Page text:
Sunday, August 30, 2009

Training Must Be Inconsistent!!!

Consistency in training is one of the advantages of e-learning, we claim, as opposed to a human facilitator who could be tired, irritable, not in the mood, or just not well versed with the subject s/he is conducting the training on.

In comparison, once an e-learning program is created, it comes with the following advantages:
Easy dissemintation
Wide reach
Self paced...blah blah blah

An e-learning program does not have mood swings or give in to frailties of the body. It will behave in the same way even if you click the Next button at wee hours of the night...

It is always blessedly consistent. But what is the nature of this consistency?

Two questions I think of importance are:

1. Is this consistency to do with the presentation style?
2. Is this consistency related to the message/information being communicated?
3. Have we somehow confused/conflated consistency with quality?

Let's take the questions one by one.

1. Is this consistency to do with presentation style?

Just imagine a few f2f training sessions where a trainer is "perfectly consistent"--always saying the same things, presenting the same information in the same way, asking the same questions, carrying out each step flawlessly. Each of his/her sessions are perfect replicas of each other.

Are you shuddering with horror? Probably. How BORING you are saying. What about the learners and their different learning styles. A good trainer has to take into account different learner types and mould his/her sessions accordingly. A good trainer is flexible, intuitive, moving with the learners. To make his/her sessions impactful, s/he MUST BE INCONSISTENT.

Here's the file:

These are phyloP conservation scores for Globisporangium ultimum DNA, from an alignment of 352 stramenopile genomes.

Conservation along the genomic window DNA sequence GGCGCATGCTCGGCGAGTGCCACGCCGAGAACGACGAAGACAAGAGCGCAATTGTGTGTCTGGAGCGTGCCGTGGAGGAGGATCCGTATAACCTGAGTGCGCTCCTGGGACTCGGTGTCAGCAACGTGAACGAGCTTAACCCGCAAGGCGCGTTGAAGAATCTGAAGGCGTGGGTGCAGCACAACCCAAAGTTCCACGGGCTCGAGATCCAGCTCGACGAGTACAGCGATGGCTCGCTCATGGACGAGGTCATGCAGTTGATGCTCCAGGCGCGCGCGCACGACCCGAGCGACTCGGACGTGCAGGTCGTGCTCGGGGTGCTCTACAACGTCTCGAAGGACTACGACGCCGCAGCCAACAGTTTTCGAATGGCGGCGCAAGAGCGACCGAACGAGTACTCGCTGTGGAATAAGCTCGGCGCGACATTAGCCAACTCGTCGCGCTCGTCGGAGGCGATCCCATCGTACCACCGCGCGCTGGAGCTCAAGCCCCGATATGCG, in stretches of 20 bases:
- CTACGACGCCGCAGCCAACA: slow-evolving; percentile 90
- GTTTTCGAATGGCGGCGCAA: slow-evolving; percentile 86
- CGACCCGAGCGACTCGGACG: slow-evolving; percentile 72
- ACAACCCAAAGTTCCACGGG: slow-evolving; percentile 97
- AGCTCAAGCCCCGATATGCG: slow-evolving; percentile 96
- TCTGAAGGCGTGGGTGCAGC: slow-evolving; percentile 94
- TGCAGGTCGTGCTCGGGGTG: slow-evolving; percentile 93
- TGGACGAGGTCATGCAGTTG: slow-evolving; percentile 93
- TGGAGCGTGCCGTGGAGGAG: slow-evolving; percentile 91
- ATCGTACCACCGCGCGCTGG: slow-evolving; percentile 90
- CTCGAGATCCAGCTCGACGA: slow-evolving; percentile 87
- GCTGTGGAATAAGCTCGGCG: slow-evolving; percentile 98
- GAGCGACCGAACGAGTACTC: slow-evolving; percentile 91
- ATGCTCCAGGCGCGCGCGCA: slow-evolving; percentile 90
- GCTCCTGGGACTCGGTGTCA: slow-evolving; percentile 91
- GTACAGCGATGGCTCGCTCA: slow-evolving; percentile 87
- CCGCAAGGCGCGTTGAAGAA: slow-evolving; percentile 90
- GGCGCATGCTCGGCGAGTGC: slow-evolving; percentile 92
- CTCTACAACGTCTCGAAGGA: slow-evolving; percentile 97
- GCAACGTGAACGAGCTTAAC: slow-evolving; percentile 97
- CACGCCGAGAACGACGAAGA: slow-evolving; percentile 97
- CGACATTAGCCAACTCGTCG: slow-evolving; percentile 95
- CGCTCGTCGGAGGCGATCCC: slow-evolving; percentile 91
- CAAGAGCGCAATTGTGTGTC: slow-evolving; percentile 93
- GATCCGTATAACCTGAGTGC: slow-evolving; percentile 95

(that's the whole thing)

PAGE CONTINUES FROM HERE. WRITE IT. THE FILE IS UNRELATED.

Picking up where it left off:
I am a learning professional and am absolutely for e-learning. This brings us to question #2.

2. Is this consistency related to the message/information being communicated?
I think when we speak about consistency, it is important to clarify its attributes. In e-learning, consistency IS an advantage. And consistency does not mean the same presentation style all the time, for all learners. This is where e-learning has the advantage.

With sufficient Learner Analysis, it is possible to design programs that take into account different learning styles.

With e-learning, it is easier to design a program that has multiple entry points.
Imagine a program that has 3 entry points:
>An audio-visual
>A quiz
>An introductory write-up with diagrams

The learner analysis has shown that learners are a fair mix of the Auditory, the Visual, and the Kinesthetic types.

It is easy to guess which learner type would opt for which kind of entry points. The advantage of course is that any learner can choose to opt for all three and experience the same information presented differently.

Consistency then is not about presentation. Consistency is about:
~Communicating the same information without any loss of key points and emphasis
~Ensuring the same outcome and proficiency level for all learner types post the program